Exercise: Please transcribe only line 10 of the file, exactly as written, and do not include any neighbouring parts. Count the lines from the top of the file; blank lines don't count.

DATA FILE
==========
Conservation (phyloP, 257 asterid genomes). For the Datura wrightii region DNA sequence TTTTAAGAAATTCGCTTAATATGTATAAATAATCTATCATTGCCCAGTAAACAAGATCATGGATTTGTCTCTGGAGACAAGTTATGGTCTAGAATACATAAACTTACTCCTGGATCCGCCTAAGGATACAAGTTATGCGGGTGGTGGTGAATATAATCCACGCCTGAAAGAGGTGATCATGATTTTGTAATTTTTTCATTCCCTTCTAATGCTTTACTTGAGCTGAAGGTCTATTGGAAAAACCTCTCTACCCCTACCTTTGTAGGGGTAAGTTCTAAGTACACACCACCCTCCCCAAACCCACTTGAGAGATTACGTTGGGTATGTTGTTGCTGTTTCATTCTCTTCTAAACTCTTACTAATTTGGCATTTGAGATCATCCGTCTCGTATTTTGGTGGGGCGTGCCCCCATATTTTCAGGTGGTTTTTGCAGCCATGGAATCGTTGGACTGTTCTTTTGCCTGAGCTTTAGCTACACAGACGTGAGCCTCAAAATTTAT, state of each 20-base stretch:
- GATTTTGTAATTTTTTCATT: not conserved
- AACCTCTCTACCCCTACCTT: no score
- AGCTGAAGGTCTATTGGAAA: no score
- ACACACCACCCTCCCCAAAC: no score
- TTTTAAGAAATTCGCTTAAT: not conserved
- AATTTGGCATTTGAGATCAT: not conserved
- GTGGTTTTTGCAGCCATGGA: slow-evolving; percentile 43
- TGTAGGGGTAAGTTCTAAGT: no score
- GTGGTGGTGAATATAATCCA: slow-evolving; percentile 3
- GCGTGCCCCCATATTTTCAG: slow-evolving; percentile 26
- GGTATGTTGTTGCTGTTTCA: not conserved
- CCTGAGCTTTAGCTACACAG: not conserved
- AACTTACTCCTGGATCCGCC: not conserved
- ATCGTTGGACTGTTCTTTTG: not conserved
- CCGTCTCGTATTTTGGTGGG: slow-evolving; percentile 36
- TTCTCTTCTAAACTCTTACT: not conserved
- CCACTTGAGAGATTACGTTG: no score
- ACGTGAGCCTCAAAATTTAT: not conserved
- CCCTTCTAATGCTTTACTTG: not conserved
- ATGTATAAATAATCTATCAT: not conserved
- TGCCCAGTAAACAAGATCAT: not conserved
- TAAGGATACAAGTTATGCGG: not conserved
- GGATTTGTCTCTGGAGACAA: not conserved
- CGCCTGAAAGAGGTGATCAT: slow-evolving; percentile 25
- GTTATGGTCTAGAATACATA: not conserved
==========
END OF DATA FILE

- GTGGTGGTGAATATAATCCA: slow-evolving; percentile 3